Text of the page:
I started making films when I got a Mac, and learned to use iMovie. Outside of family stuff, the first projects I took on were short silent films to use during poetry readings. In my experience, I had come to understand that poetry, read aloud, is intense, and demands a great deal of attention. Poetry readings are usually unpleasant events, of course, but not always—sometimes they can be unlike any other event in the world. This is because (good) poems dwell outside of narrative. One might even say that they dwell in the moment of narrative’s failure. Emily Dickinson famously called poetry a “banquet of abstemiousness.”
WHO never wanted, —maddest joy
Remains to him unknown:
The banquet of abstemiousness
Surpasses that of wine.
Within its hope, though yet ungrasped
Desire's perfect goal,
No nearer, lest reality
Should disenthrall thy soul.
The “want” she is talking about here is poetry, or at least whatever it is that causes poetry to be written. And she is suggesting that poetry’s response to this “want” is an inverse response—inverse, that is, to the expected response, or maybe even inverse to the natural response. The natural response to hunger is eating food, a meal—in a best case scenario, a banquet. A banquet of abstemiousness is a banquet of lack, but we’re obviously dealing with a metaphor… so we have to ask: lack of what? Lack of narrative?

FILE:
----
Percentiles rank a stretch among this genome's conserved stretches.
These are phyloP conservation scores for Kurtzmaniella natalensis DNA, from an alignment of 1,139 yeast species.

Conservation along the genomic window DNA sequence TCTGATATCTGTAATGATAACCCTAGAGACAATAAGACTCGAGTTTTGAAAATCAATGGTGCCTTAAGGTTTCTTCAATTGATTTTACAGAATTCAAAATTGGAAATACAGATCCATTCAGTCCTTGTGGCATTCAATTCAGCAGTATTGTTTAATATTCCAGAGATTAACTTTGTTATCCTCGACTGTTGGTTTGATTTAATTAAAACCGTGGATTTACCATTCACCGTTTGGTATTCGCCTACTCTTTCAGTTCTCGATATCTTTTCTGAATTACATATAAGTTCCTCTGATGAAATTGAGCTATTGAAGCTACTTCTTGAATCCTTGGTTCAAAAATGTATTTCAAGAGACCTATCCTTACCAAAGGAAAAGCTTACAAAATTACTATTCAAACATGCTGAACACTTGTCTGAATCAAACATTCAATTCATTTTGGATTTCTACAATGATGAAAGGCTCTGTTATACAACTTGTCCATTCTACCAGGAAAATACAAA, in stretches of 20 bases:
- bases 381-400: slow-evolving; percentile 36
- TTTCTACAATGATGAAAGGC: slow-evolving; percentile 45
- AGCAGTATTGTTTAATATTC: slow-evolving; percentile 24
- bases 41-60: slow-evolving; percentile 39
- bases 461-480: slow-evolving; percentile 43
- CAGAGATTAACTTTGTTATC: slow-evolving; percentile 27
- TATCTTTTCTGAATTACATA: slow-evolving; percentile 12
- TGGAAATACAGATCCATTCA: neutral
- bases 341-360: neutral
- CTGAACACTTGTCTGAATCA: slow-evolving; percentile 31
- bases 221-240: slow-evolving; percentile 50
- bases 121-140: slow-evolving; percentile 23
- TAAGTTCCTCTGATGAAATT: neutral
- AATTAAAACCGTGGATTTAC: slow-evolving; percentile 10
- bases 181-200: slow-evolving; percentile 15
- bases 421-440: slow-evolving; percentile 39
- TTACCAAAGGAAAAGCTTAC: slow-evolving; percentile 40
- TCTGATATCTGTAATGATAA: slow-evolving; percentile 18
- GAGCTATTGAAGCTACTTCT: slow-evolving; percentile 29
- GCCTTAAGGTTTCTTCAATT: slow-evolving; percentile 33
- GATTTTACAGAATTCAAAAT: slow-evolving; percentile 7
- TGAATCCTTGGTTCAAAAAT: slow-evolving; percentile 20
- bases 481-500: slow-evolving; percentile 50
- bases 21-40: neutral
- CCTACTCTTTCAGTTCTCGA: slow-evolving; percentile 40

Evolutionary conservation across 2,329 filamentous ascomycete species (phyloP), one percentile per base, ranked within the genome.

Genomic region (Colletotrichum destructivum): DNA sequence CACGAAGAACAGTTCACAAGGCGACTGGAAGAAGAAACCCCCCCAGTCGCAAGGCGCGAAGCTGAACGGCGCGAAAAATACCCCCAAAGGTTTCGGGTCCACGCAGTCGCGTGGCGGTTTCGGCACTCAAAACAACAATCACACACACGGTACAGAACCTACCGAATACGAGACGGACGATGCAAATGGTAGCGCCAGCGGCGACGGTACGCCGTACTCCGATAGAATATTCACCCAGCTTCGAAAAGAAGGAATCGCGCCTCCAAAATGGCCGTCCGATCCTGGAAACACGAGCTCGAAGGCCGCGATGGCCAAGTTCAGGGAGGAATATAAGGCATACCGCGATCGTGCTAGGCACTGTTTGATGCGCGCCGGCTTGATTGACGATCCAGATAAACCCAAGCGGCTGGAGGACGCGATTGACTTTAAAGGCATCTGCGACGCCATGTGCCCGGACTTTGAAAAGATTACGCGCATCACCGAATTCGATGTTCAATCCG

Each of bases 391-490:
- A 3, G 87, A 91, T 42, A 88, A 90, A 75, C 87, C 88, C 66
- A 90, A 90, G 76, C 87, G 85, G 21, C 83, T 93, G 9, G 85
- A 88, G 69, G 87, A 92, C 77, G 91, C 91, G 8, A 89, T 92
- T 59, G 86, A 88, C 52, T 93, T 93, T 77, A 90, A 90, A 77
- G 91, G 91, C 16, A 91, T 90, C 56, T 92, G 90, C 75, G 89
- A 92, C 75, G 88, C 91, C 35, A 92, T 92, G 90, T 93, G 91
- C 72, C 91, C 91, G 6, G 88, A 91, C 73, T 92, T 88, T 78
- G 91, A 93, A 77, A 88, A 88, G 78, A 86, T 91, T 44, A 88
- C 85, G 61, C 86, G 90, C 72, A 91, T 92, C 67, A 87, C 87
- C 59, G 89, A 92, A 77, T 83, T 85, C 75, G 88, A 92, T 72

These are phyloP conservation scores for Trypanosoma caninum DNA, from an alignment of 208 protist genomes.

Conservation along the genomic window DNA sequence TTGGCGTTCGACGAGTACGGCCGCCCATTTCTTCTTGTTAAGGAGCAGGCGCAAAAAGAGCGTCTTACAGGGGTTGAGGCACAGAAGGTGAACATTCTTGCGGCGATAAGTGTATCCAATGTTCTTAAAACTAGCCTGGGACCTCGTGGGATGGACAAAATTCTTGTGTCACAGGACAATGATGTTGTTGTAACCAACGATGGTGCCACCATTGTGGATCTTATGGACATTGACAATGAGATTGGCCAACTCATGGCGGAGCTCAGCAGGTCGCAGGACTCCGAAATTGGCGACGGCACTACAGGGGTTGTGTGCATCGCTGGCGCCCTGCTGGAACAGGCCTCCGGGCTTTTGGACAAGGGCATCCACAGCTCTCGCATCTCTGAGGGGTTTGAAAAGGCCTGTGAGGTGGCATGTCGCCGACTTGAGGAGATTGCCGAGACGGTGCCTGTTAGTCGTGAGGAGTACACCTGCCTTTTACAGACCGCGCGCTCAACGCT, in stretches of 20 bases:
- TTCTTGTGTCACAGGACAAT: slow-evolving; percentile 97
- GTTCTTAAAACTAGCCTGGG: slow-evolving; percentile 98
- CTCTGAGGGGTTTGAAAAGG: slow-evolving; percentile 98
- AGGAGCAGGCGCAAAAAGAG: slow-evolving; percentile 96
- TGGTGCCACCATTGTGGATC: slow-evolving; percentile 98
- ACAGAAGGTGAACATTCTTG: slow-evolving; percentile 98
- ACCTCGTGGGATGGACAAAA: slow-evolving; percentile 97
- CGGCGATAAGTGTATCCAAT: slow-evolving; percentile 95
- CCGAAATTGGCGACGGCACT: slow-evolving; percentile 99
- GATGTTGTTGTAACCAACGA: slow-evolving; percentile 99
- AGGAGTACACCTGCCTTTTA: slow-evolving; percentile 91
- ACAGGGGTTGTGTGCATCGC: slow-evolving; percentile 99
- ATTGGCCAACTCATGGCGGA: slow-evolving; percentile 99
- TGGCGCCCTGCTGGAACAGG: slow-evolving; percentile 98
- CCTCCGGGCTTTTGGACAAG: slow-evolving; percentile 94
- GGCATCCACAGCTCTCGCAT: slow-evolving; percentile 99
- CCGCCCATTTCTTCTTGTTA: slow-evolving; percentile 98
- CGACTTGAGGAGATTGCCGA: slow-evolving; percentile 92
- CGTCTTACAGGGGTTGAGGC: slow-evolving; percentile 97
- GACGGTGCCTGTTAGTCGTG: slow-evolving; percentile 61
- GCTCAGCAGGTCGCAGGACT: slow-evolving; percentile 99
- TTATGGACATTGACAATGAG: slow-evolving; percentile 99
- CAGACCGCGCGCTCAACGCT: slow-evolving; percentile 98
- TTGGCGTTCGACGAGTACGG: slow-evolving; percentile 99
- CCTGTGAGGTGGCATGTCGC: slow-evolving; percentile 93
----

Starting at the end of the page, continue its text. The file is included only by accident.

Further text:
To think about lack of narrative, we must understand what narrative is. Narrative is what one typically inhabits, whether it is the implicit narrative of one’s own life, or some peripheral narrative that offers itself up for your inhabiting (radio, theater, television, etc….). Narrative is layered, moreover, the story of oneself intertwining with a great variety of other stories. Psychologically, the function of narrative is to provide repose. It does so by way of its presumed scene(s), character(s), plot(s), which work to conceal the subject’s want of orientation. A “banquet” of narrative implies profound repose—the repose that orientation allows for and develops. (At the height of this repose, a person will assert that “everything happens for a reason.” This is to assert that the whole of the universe, at every point in its (constant) transformation, is basically a massive bundle of intertwined stories, each one of which is as it should be. This is the least poetic state a person can enter into.)